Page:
It is commonly known that Zwerchhau is one of the basic techniques of longsword-fencing. However, in discussions many fencers claim that they are hit on their fingers while performing this cut. When they are training, they often use huge lacross gloves so this problem does does not interst them and they just no longer care. Furthermore, one of the trainers in the mastercuts seminary in Vienna said that losing your fingers is worth the price of your opponent being dead. What a nonsense!
In my opinion, when the zwerchau is not cut correctly, it is not only the risk of losing your fingers, but also the intensity of the cut may be insufficient. Low vigorousness in the phase of impact can be seen on many videos depicting the Zwerchhau (even on our video depicting our old interpretation). Often the energy is lost in the contact with the oponent’s oberhaw and there is only little of kinetic energy left, so the hit on the mask of your rival is only very weak. Inefficacy of the zwerchhau is even more apparent when used as a counter-attack to the skew oberhaw instead of the straight oberhaw. Is it possible that one of the secret mastercuts would be useful only against the vertical oberhaw and at the price of losing your fingers? I definitely don’t think so.
One way of interpretations leads to separating the Zwerchhau in two actions – thedeffensive action and the action of attack. First the opponent’s cut is parried (on the edge or on the fuller part) and the attack is generated afterwards by moving the pommel towards the performer – the opposite way as the front hand is pushing. Of course –such a solution is possible. However, this doesn’t seem to be typical for the fencing system dedicated to the idea of total attack and Indes – it is a waste of time; time which could be valuable.
For the good Zwerch the angles and distances are crucial. It is the work of Jörg Wilhalm the hatmaker, which influenced my opinion on what the right distance should be. Our interpretaion of the Zwerchhau is based on this distance and has worked well so far.
The distance is so important because it affects the angle between your sword and your rivals’ sword. This angle is crucial, if you want your fingers to remain untouched. The bigger the angle, the less endangered are the fingers. Notice the angle in the picture on the left. It is more than 45 degrees; if the angle is less than 30 degrees, a problem occurs. Another important thing is the position of the opponent’s blade – it’s vertical. That means that the early phase of his cut is seen or his blade is pushed against his intentional cut. If the opponent is in such position it is much easier for you to gain control over his blade.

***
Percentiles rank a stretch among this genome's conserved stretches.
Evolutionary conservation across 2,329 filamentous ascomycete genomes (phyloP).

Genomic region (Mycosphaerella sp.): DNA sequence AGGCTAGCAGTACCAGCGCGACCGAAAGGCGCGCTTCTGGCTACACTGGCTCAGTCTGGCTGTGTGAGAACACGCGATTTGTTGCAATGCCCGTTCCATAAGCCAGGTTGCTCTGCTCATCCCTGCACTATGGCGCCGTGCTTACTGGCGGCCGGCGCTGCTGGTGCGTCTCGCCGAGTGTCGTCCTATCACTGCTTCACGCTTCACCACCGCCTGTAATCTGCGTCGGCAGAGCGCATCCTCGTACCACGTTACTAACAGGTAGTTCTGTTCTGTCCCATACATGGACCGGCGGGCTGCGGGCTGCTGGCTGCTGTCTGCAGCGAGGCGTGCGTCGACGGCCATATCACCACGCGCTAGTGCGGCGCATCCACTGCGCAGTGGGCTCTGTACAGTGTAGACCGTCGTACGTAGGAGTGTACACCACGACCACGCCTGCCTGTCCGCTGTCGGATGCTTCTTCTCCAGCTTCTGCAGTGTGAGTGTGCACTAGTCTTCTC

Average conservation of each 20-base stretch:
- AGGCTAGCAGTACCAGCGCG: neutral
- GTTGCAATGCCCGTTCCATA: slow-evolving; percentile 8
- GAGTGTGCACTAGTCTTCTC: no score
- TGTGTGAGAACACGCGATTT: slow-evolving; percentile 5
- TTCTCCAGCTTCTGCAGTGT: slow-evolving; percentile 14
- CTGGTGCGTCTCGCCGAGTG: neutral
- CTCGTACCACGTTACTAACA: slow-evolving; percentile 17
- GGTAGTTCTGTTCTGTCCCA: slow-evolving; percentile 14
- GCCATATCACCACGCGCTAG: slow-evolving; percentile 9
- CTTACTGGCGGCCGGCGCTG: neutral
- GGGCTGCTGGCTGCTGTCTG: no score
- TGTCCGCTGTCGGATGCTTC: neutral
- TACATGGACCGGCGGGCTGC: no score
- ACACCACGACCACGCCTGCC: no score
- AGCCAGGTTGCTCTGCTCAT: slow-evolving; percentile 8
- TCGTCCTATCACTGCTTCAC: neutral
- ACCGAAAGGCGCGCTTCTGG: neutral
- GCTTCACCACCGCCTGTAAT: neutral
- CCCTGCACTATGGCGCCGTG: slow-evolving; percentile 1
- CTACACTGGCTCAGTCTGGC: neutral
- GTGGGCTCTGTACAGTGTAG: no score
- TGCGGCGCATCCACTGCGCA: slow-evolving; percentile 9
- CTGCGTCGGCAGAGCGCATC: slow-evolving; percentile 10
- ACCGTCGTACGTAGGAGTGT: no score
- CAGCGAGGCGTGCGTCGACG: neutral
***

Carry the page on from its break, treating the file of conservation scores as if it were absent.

If you want the angle to be optimal, it is necessary to come to your opponent as close as possible. There is also some implicit evidence for the need of short distance. For example Sigmund Ringeck says, that if your opponent stays hard on his blade against your Zwerchhau, you should throw away his sword using your guard and hit him from the other side. And for such an action you have to be very close. Furthermore, you should bind his blade strongly with your strong (stercke) and it’s hard to bind your opponent’s weak part. That means the touch of the blades should be strong part vs. the strong part -stercke vs stercke (wrong interpretation is on http://youtu.be/HC5FIyfI8TA?t=40s where stercke and schweche are touching).
There is also a confusing picture from Ms. Germ. Quart. 2020 shows the bigger distance, but the position of the swords is still strong part vs strong part.
We also know from the manuscripts that you have to perform a jump with your right leg towards the enemy to his left side – out from the line of his cut; this principle makes sense. The jump is important for getting close and if it goes to the side, the whole action is less dangerous for your head and for better angle when hitting the opponent. However, the sword should remain in the starting axis of fencing. I don’t recomend to exit this axis with your sword during the jump. It would leave much longer time without binding which your opponent can use to follow your movement with his Oberhaw. I would recomend to get your guard to his line of cut. This movement covers your head, fingers etc.
The feet positioning is a little confusing in the picture from Peter Falkner. Looks like the jump goes to the right side instead of left side which is in contrary to the text. However, this variation provides better chance for umbschlag with the second Zwerchau to the other side. The question is, whether there is even a small chance to hit with the fisrt one. But let’s discuss thah later.
The early launching is crucial when performing Zwerchhau. It is not very easy. The good thing is you do not need to wait for your enemy. If you see him standing in the high position (whether he is preparing for Oberhaw or not) you can start cutting Zwerchhau withou any hesitation; getting into his step is ideal. During the cut focus on the strong hitting of his head, minimalizing the distance and going with your guard against his cut, which will cause the vertical position of his blade at the end. When you manage to perform these three actions correctly, there is no need to focus on the action of opponent because he himself is the one in danger.
If you follow these rules correctly your fingers are pretty safe. I can say from my personal experience that since we’ve started with this improved execution of zwerchhaw I have not got a hit into my fingers over the crossguard. So if you have a problem with zwerch try to consider a change. Sometimes a small adjustment in a interpretations (almost invisible) makes huge difference in the result.